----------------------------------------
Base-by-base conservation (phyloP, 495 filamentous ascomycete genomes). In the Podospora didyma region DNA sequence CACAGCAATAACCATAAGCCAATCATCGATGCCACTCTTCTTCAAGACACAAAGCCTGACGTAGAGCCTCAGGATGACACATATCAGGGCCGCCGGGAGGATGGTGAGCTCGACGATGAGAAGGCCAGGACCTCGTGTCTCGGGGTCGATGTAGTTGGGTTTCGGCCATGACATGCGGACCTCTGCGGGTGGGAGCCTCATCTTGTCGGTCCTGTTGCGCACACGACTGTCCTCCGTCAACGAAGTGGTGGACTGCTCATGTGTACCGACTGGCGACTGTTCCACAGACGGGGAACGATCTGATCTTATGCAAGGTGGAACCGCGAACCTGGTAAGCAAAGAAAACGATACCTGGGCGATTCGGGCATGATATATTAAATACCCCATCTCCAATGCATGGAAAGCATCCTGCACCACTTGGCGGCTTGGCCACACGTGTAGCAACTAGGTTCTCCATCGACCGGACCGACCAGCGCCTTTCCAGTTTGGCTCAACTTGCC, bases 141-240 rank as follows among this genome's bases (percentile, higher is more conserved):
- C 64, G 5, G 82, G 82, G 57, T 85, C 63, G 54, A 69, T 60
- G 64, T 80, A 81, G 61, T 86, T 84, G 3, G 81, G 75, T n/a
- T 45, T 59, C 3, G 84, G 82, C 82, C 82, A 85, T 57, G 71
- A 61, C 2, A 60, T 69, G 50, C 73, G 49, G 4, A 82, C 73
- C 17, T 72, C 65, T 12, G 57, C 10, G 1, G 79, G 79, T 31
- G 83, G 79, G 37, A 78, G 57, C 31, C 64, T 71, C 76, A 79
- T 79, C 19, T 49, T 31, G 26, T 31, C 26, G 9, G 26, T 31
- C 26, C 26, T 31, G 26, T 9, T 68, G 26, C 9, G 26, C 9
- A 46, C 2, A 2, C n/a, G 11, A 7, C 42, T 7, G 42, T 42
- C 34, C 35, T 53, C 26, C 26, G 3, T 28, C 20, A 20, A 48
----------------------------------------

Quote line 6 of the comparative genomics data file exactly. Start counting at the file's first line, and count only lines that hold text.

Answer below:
- C 17, T 72, C 65, T 12, G 57, C 10, G 1, G 79, G 79, T 31